Weatherford Democrat

November 18, 2013

Parker County reflects on Kennedy assassination

November 22, 1963


Weatherford Democrat

— By JUDY SHERIDAN

The assassination of President John F. Kennedy 50 years ago, on Nov. 22, 1963, lives on in the memory of older Parker County residents, many of whom remember where they were, how the shocking news was delivered, their reactions and those of others.

Aledo ISD Superintendent Dr. Derek Citty, not yet 4 years old, was playing with Lincoln logs on the living room floor when the news broke.

“I remember my mom being really upset and crying,” he emailed. “I also remember the neighbors getting together that evening and many of them being really emotional.”

Ride for Heroes co-founder Gordon Robertson was 10 and living in Aurora, Illinois.

“I think we were let out of school,” he said. “I remember going home and watching television all day and not quite understanding it all.”

Aledo businessman Doyle Moss had just finished playing in a band concert at Pioneer Middle School in Sherman.

“They told us he had been shot and later, at school, announced he had been killed,” he said. “A president being shot was unheard of then.”

Faith Presbyterian Church pastor Jim Witherow was 12. He had just moved from Washington, D.C., to a small community outside Richmond, Va., much like Aledo.

“We got news of it in school,” he said, “and I was struck by the reactions of the other kids. Most of them were celebrating. That was the political bent of the community.”

Witherow said Kennedy being Catholic was “a big deal,” and racial tensions were high.

“I think the first school integration ruling happened in Richmond,” he said. “I think Richmond was the earliest in forced busing.”

His neighbor, a fellow student, was angry, Witherow said, probably because of the loss of his security.

“I vividly remember the celebration and the anger,” he said. “I saw the images on TV — the solemnity of that — and I was aware that something profoundly and deeply troubling to our sense of security and country had happened.”

Businessman Jerry Durant, then a senior at Granbury High School, recalls that school was dismissed. “There was nothing on TV except the coverage,” he said. “Everything in Granbury stood still. We were isolated in a rural community, and something like that was unthinkable.”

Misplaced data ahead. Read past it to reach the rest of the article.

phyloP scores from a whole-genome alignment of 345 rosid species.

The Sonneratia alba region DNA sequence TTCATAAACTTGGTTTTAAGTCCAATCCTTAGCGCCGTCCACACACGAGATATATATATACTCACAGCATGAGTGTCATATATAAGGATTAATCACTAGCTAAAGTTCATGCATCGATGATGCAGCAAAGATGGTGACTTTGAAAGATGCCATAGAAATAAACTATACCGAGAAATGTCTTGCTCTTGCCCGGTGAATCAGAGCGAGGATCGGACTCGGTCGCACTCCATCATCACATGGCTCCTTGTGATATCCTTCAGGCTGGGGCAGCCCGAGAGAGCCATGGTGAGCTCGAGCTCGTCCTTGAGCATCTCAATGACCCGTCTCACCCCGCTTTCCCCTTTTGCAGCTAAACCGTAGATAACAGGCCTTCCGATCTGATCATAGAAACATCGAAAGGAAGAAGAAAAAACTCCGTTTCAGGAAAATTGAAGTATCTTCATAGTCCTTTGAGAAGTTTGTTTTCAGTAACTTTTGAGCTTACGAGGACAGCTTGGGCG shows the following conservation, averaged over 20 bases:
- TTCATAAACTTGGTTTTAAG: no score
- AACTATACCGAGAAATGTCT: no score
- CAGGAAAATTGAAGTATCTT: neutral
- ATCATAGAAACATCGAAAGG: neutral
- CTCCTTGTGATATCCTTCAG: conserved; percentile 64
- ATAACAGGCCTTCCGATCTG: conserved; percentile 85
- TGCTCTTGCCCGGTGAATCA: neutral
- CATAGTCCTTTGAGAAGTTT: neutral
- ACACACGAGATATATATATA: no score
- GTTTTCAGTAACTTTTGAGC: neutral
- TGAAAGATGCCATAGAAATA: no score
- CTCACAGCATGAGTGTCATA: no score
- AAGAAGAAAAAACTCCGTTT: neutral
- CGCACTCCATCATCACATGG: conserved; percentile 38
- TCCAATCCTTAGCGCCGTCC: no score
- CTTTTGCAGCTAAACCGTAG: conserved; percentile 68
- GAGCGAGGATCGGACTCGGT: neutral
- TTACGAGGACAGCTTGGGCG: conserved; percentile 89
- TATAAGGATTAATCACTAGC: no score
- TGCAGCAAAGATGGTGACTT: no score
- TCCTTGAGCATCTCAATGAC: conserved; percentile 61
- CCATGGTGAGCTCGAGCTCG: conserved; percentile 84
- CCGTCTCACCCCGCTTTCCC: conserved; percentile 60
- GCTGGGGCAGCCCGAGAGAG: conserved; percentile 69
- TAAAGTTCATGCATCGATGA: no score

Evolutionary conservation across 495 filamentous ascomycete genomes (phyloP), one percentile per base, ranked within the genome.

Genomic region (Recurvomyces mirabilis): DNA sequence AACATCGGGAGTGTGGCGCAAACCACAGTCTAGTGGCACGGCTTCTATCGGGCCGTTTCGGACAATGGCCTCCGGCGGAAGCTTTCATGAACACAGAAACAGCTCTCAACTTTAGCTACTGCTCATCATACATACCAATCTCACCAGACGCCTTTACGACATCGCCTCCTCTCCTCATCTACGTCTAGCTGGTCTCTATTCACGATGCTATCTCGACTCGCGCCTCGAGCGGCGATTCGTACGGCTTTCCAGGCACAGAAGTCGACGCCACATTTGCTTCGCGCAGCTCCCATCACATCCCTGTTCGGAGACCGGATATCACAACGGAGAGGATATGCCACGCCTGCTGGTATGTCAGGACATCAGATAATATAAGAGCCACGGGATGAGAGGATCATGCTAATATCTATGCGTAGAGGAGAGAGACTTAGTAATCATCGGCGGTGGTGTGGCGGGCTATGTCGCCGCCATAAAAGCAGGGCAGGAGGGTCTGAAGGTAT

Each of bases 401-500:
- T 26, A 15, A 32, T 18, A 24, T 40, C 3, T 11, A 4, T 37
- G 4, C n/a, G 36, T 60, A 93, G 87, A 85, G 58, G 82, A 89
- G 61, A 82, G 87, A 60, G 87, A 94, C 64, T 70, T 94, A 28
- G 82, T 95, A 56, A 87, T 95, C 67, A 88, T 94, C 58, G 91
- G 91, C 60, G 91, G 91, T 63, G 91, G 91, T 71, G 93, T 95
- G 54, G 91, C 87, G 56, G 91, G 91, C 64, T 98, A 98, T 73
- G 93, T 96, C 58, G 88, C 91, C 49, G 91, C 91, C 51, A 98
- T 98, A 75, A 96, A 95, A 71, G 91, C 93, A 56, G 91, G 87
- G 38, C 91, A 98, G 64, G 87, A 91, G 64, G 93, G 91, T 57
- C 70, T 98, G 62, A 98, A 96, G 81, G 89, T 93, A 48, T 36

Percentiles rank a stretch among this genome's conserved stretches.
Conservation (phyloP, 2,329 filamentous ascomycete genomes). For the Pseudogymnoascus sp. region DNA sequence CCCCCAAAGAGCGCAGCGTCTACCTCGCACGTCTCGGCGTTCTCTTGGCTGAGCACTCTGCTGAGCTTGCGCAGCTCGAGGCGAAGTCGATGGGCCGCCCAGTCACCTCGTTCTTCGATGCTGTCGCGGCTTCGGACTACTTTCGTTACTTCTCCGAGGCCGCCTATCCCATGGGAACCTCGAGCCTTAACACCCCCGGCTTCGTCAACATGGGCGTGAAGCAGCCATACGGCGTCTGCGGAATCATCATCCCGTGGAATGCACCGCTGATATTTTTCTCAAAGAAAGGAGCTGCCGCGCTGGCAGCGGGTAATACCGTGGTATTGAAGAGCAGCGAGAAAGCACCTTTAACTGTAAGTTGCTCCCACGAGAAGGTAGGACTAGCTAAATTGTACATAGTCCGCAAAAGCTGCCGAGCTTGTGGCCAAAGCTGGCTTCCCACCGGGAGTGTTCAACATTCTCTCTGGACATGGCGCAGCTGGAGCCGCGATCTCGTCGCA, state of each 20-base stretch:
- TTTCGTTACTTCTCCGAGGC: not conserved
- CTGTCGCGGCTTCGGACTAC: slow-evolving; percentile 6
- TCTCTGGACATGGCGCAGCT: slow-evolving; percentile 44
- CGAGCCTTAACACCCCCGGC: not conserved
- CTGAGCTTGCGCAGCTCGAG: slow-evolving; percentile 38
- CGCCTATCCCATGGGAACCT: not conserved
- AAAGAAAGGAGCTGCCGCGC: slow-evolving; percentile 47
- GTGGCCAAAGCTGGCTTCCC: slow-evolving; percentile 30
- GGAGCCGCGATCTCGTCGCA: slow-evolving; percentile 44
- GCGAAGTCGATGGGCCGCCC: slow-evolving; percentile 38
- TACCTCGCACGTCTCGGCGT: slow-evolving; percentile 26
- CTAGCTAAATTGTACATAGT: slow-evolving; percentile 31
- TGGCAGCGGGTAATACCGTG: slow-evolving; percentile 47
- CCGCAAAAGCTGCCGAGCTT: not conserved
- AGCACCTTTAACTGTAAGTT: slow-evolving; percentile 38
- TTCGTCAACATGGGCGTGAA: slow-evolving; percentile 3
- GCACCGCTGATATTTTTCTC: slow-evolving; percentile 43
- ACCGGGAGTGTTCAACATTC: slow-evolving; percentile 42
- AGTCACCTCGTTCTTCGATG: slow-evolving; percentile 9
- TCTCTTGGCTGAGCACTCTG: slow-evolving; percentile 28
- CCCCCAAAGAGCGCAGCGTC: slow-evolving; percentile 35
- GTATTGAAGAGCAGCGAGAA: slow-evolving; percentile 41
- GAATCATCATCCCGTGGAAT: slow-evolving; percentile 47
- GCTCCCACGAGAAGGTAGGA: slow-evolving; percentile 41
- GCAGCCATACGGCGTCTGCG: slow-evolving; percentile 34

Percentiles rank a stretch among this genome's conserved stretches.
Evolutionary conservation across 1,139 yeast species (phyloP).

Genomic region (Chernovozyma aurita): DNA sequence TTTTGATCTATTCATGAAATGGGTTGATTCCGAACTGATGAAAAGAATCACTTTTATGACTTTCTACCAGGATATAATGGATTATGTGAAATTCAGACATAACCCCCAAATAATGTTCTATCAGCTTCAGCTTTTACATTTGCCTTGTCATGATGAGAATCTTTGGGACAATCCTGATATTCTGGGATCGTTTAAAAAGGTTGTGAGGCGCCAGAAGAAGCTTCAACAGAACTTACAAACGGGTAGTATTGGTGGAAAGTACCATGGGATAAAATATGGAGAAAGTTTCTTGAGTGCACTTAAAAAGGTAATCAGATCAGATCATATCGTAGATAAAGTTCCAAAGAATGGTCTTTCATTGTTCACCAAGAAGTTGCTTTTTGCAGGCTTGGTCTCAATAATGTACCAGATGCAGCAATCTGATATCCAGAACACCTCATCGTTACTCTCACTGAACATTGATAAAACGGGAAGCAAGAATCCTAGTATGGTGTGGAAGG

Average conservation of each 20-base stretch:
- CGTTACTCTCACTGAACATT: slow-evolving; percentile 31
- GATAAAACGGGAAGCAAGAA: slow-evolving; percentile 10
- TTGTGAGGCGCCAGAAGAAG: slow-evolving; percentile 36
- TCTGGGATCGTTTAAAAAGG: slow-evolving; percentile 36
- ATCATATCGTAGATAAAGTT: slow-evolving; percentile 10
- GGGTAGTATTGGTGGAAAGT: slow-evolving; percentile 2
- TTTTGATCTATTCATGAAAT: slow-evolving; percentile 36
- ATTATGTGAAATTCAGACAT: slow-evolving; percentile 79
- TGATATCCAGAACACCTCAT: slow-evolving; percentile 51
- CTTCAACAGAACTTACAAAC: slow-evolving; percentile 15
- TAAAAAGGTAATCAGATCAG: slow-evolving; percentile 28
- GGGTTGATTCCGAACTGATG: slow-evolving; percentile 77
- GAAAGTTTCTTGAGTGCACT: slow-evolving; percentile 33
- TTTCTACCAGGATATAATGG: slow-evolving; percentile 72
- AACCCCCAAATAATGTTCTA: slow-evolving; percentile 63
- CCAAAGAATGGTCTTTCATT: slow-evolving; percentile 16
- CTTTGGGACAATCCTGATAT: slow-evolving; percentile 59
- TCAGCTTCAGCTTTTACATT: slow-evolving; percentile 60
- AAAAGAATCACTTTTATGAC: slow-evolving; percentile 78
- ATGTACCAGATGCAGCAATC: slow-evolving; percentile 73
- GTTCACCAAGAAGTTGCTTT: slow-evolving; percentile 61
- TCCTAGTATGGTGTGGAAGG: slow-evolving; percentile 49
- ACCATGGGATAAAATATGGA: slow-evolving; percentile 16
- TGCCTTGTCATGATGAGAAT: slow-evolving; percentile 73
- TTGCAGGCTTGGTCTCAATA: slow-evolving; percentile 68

Annetta resident Dennis Thompson was in his first year of college in Des Moines, Iowa, sitting in a cafeteria, when the news came over the public address system.

“They could have blown the place up it got so quiet,” he said. “They immediately cancelled school until further notice. “When he ran for president, it was such a huge deal that he was a Catholic, where I lived. I think my parents voted for him. He ran a PT boat in World War II, and so did my uncle. For a time they were in the same fleet in the South Pacific, and my uncle had met him several times.”

Bob Patterson, general manager of the Upper Trinity Groundwater Conservation District, was at Sul Ross University in Alpine. “I didn’t believe it at first; it was very shocking,” he said. “I was concerned about what was going to happen next.”

Father Publius Xuereb, of Holy Redeemer Catholic Parish, was not a U.S. citizen then. He was attending seminary on Malta, an island in the Mediterranean, and heard the news about 8:30 in the evening, after dinner and prayers. “We didn’t know the details, only that he had been shot,” he said. “Everybody was shocked, and we all went to the chapel to spend the rest of the day and night there in personal prayer, Yes, part of that was because he was Catholic.

“We lived in a country where not even the police carried guns; they still don’t,” he said. “For someone to be shot was extremely horrific.”

Aledo Mayor Pro Tem Bill McLeRoy was an idealistic college student at Austin College, having lunch with his friends and listening to the Kennedy processional in Dallas on the radio.

“Walter Cronkite came on and said Kennedy was dead and had been taken to Parkland,” he said. “There wasn’t a dry eye in the house. Here was a guy elected after eight years of Nixon and Eisenhower, young, dynamic, someone who could relate to young college students.”

McLeRoy said the beginning of the decade was “a more cheerful world,” an era of launching the moon mission, founding the Peace Corps, and looking out to the world to make it better.

“The right-wing stuff Dallas was blamed for in later years; you didn’t see it on campus,” he said.

McLeRoy recorded the date and time of the assassination in a college textbook, collected newspapers on the event for some time, and later helped start a JFK collection in the Austin College Library.

Some students, he said, got on buses and went to Washington to stand in line and go by the coffin.